Conducting yourself in a professional manner in a working environment is paramount if you want your fellow colleagues to respect you. Aggravating or insulting them, whether intentional or not, can not only cause friction, but could also mean you miss opportunities to progress in your career. Follow our 10 top tips on office etiquette to make sure you’re acting appropriately:
1. Be Careful in Emails
You may think a meme or joke you spotted on the internet at lunchtime was hilarious, but others may not. Don’t send anything that could be considered remotely offensive via emails or instant chat to work colleagues. Your work email is there for work, and should be used solely for that purpose. Equally, it’s important to adhere to a degree of formality in emails. Refrain from using slang words and always remember to structure your email properly.
2. Pipe Down
Be mindful of how loud you are, whether you’re chatting on desk or having a chin wag in the kitchen at lunchtime. An invasive, bellowing laugh or shouting voice are complete no no’s and not only serve as an annoying distraction to others, but can make you come across as rude. Be conscientious of the decibel level the rest of the office is at and respect others who are trying to work.
3. Eating Stinky Food
This isn’t necessarily an offensive act, but it can be thought of an being inconsiderate to others around you. If you’re eating at your desk within close proximity to other people, try to stay away from dishes with strong odours, such as seafood, curry, or blue cheese. If you do decide to have a lunch that gives off a strong smell, consider moving to a kitchen area or canteen, where you won’t be bothering people at their desk.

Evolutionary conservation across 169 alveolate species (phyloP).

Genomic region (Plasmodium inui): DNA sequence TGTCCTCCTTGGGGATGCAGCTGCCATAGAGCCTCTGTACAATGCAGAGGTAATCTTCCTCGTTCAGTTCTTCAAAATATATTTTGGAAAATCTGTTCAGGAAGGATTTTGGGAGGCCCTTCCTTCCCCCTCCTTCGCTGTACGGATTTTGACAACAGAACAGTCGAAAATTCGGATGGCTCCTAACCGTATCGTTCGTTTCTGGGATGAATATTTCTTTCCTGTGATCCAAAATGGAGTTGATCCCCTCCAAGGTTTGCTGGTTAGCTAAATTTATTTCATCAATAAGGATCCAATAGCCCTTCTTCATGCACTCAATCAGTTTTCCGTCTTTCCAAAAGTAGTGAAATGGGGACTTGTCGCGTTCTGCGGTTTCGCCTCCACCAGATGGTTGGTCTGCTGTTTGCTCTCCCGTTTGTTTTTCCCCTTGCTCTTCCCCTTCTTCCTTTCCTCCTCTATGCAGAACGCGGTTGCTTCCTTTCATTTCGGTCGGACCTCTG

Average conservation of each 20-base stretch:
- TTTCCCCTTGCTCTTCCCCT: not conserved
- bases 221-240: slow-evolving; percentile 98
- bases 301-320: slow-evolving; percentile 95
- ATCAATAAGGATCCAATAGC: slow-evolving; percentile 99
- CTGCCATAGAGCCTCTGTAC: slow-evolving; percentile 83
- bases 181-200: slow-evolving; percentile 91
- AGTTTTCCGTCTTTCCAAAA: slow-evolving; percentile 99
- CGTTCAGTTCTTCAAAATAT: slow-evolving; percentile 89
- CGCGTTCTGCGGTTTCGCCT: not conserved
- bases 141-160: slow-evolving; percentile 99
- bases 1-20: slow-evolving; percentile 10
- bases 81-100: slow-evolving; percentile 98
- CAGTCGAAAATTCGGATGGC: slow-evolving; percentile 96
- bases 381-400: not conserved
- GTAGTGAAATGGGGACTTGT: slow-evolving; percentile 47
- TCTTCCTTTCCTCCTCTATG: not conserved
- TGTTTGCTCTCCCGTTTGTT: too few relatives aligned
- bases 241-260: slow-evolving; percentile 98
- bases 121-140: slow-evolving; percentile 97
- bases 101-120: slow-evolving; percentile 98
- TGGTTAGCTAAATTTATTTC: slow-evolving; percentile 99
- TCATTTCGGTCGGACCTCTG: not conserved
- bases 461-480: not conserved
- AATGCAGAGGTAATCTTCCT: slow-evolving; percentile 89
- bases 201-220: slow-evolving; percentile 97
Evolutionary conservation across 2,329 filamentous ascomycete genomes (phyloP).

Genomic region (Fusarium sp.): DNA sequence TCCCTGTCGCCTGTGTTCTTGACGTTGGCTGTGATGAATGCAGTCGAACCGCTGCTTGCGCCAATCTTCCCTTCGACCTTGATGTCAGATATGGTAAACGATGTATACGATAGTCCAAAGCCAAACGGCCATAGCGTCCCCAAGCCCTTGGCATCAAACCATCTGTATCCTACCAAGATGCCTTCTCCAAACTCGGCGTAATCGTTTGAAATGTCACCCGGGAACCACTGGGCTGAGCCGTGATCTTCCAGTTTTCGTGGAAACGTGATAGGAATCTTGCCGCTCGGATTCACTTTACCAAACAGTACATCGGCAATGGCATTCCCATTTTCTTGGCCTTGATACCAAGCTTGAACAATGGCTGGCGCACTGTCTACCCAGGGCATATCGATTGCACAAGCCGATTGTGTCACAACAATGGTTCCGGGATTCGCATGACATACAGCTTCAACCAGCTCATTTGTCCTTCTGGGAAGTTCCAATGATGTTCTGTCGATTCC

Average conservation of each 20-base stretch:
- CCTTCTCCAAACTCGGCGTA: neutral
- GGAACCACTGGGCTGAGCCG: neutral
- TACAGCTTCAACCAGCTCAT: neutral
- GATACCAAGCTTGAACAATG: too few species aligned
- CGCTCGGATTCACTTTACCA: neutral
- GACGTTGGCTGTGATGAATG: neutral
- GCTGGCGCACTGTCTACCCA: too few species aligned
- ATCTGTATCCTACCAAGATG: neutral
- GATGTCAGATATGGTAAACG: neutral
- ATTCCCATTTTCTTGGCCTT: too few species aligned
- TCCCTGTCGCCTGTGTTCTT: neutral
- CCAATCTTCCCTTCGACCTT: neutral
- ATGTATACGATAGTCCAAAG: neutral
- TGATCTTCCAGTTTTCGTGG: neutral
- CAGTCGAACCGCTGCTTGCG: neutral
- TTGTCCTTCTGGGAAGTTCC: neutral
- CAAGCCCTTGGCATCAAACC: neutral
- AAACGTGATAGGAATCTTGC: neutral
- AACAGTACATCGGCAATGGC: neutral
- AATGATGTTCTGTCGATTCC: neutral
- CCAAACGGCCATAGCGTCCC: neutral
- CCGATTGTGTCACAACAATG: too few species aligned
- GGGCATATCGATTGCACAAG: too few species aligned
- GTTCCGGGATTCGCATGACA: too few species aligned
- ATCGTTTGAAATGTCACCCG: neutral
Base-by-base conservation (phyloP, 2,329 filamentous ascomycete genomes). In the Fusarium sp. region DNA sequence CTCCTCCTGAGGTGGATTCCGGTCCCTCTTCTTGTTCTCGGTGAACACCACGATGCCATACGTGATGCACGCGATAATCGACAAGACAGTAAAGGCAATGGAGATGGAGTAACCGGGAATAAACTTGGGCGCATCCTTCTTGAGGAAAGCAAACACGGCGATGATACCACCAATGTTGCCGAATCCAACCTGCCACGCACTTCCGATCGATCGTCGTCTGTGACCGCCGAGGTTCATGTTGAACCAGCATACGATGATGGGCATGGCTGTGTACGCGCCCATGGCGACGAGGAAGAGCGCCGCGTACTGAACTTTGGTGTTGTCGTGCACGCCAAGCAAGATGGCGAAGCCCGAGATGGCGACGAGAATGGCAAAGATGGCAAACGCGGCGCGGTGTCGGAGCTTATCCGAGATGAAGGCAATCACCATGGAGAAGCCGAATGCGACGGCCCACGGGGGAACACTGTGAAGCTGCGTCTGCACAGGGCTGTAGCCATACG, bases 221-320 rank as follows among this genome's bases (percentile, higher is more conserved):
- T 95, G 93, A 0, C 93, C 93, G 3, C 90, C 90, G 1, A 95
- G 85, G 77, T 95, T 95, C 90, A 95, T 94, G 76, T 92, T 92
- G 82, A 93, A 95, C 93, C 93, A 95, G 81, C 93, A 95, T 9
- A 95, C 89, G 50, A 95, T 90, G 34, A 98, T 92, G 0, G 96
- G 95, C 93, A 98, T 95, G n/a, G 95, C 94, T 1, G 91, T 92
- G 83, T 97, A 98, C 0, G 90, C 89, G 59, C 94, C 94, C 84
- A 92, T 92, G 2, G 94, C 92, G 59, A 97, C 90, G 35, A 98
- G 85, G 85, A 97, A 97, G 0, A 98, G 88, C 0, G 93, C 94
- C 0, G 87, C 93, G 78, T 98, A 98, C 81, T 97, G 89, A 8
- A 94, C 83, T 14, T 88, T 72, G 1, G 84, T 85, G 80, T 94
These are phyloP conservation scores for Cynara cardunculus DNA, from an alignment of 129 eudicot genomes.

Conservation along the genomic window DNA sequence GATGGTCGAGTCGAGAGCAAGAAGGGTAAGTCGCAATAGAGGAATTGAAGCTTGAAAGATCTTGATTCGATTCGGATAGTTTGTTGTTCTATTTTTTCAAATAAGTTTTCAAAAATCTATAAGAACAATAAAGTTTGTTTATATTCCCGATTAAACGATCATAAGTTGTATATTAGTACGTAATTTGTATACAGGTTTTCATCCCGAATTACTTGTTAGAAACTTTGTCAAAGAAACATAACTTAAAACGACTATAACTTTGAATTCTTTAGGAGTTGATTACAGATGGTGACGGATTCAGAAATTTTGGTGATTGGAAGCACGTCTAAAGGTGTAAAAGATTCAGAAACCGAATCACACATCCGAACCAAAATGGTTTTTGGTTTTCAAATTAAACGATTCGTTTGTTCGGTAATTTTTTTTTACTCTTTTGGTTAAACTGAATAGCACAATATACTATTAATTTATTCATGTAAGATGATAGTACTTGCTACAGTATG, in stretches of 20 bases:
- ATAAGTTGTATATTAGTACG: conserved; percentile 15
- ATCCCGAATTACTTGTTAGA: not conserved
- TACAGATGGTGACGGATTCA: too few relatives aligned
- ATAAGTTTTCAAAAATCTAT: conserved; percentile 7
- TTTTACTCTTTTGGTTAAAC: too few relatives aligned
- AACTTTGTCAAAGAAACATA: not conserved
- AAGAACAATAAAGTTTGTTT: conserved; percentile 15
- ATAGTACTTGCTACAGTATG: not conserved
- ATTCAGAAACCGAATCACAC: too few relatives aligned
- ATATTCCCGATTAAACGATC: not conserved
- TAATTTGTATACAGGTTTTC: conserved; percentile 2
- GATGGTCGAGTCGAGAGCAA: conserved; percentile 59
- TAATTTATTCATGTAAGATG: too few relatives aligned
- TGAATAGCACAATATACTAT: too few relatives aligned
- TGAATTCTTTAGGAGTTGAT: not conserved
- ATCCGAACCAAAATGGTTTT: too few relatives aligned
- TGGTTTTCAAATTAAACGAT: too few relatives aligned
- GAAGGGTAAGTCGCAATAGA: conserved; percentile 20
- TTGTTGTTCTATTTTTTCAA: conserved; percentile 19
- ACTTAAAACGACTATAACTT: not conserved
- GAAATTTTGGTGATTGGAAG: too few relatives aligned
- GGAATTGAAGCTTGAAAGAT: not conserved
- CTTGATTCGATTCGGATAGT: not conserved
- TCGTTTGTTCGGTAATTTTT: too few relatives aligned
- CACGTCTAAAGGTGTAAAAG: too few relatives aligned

4. Don’t Discuss Divisive Subjects
There’s a well-known saying that you should “never discuss religion, money, sex, or politics” in the workplace. Each of these topics can be very controversial, with people having varying opinions and beliefs. To avoid offending anyone, or getting yourself into nasty arguments, it’s best to dodge such provocative subjects and steer clear of any conflict.
5. Taking Personal Calls
There might be occasions when you need to take a personal phone call at work, whether it’s an emergency, booking an appointment, or speaking to a friend or family member. Whatever the reason, it’s always best practice to step away from your desk and move into an area where you’ll have some privacy, like a meeting room or corridor. This way, you won’t disturb others who are trying to work.
6. Keep Things Tidy
This is a no-brainer; if you use a coffee cup or plate, wash it up and put it back in the kitchen. If you’ve got rubbish, stick in the bin. It’s all common sense to most people, but you’d be surprised at how many dirty desks strewn with rubbish and mouldy cups there are out there. “A clear space equals a clear mind.”
7. Don’t Get Too Personal
It’s very important that you keep your personal life and your work life separate. Divulging too much information about what’s going on at home to colleagues can paint you in a different light, without you even knowing it. Additionally, you shouldn’t use your co-workers as a means to vent your problems, no one likes a negative Nancy!
8. Be Friendly
Whilst you should aim to maintain a professional demeanour at all times, you also need to balance this with a certain air of informality. Interpersonal skills are vital when working in a team, and having an optimistic, happy demeanour can make you seem more approachable to colleagues. However, try not to chat too much, as this can kill productivity levels!
9. Be on Time
It’s simple, make sure you turn up to work when you’re supposed to and don’t leave early. Furthermore, you should arrive at work with ample time to set yourself up for the day, meaning you shouldn’t just turn up bang-on-the-minute then go into the kitchen to make yourself breakfast. Being punctual is vital, it shows your commitment to the company and respect for the colleagues around you.
10. If You’re Ill, Stay at Home
It’s important to keep away from your workplace if you’re feeling under the weather, particularly if you what you have is contagious. While you might think you’re being selfless and loyal by coming into work, others may resent you if they catch what you have later on. On the other hand, if you’ve got a small case of the sniffles or are feeling a bit lethargic – you need to come in. Don’t take sick days too casually, otherwise you’ll come across as being unreliable.
What are your thoughts on office etiquette? Let us know on Twitter @viking_chat.